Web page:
0330 058 1850

Duplex Ultrasound Scanning

by

Duplex Ultrasound scanning - the test that has revolutionised varicose veins diagnosis and treatment


What is duplex ultrasound scanning?

Most people are aware of ultrasound scanning as it is commonly used during pregnancy to see the fetus, or in the emergency department to see a gallbladder, aortic aneurysm or other medical problem.

This sort of ultrasound scanning is medically known as ‘grey scale’ ultrasound scanning or more correctly ‘B-mode’ ultrasound scanning.

In greyscale or B-mode ultrasound scanning, a black and white picture is seen. The picture is made up of reflections of ultrasound from deep within the body.

Ultrasound cannot travel through air and so a gel is placed on the skin at the point of examination. The ultrasound probe is then placed on the gel and ultrasound is beamed into the body through the probe. The ultrasound bounces off any structures within the body and the ultrasound echoes reflect back to the same probe. These echoes are then transmitted back to the machine and a black and white picture is generated by the computer software inside it.


So what is “duplex” ultrasound?

The word ‘duplex’ means ‘two’ so duplex ultrasound means that there is something added to the top of the grey scale ultrasound picture.

The vein experts at Whiteley Clinics do not want to see the veins on grey scale ultrasound. They are much more interested in seeing which way the blood is flowing inside the veins. A grey scale ultrasound will only show us where the veins are. It does not show flow within the veins.

There is another ultrasound technique called ‘Doppler’ ultrasound. This is a technique named after a famous scientist called Christian Doppler. The ’Doppler effect’ can be used to see moving blood within veins and other blood vessels in the body.

Ultrasound from the duplex ultrasound machine is beamed into the body through a probe. A black and white picture is made first, exactly as in greyscale ultrasound imaging. Then, in a fraction of a second, the duplex ultrasound machine checks to see whether any of the ultrasound has changed by the Doppler effect in the picture. If it has, then the machine puts a colour of blue or red onto the greyscale image so that the flow can be clearly seen.

This is repeated many times a second so that the flow can be seen as a real time movie.

In addition, due to the physics of the machine, it is possible to measure both the direction and speed of the flow. If needed, a Doppler ‘waveform’ can also be measured.

Duplex ultrasound is the combination of two different sorts of ultrasound ie.a greyscale picture of the area being examined plus an overlying Doppler image in colour to show blood flow.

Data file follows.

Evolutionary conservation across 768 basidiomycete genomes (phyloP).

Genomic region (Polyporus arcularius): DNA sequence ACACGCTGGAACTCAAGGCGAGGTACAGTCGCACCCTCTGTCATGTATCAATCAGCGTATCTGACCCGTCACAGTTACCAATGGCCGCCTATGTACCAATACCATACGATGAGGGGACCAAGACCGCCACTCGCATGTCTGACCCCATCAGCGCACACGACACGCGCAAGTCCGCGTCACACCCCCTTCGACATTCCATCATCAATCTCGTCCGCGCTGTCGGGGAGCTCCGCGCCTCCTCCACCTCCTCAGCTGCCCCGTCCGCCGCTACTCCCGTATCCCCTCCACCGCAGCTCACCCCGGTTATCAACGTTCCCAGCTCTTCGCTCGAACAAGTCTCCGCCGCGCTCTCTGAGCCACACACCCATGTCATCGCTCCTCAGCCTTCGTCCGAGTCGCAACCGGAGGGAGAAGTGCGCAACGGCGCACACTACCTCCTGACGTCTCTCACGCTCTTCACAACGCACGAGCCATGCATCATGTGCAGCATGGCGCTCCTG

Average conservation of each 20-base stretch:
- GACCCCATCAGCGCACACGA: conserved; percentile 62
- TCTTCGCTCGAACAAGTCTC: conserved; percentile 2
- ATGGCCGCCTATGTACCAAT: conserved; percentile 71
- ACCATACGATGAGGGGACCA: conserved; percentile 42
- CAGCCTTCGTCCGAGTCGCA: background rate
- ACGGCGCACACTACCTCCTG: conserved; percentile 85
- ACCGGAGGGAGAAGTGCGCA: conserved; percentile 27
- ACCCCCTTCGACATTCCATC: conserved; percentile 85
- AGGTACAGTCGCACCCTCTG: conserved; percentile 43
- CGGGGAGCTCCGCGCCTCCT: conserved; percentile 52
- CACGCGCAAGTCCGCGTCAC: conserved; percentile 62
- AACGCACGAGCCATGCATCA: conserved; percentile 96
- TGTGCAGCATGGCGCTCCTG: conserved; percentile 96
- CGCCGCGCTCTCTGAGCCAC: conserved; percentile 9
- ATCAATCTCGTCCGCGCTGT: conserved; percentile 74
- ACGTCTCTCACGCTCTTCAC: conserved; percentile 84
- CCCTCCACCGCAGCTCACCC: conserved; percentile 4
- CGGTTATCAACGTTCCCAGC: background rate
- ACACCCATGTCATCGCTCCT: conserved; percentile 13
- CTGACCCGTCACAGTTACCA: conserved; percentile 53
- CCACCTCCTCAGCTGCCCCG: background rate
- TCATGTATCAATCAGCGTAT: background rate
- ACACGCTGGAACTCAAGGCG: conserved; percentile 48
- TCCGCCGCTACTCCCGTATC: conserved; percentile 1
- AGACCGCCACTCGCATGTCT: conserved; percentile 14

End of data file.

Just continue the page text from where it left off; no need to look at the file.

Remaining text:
This is one of the few areas in medicine where we can actually observe exactly what we want to see in real time without any needles, injections or x-rays. It is thanks to duplex ultrasound scanning that the new understanding of vein problems and new treatments championed by Whiteley Clinics have been possible.


Who should perform duplex ultrasound scans?

As with all electronic devices, advances over the last few years have increased the speed of processing and decreased the costs.

It is now possible to get inexpensive duplex ultrasound machines. As there are no injections or x-rays involved, many doctors or other healthcare professionals have started using them often without a full understanding of the physics and pathophysiology of the condition they are examining. It is not uncommon for doctors to start scanning with no training or only minimal training.

Whiteley Clinics trained vascular scientists spend several years learning ultrasound physics, how to get the best out of their machine and exactly what they should be scanning to get the information required. Once this level of training has been achieved and an appropriate exam (such as the SVT or RVT) has been attained, Whiteley Clinics then takes selected vascular scientists and give them additional training in the Whiteley Protocol. Depending on the vascular scientist, this can be anywhere from six months to 2 years extra training on top of the usual ultrasound training for vascular scientists.

Therefore legally, although anyone can perform a venous duplex ultrasound scan, the chances of getting a correct diagnosis and subsequently the correct treatment depends on the skills and experience of the person doing the scan and the duplex ultrasound scan machine itself.

By ensuring that all of our vascular scientists are fully qualified in venous duplex ultrasound scan and then additionally trained in the Whiteley Protocol, we can be certain that the venous duplex ultrasound scans performed at Whiteley Clinics are accurate and can be used to recommend optimally tailored treatment plans for each patient.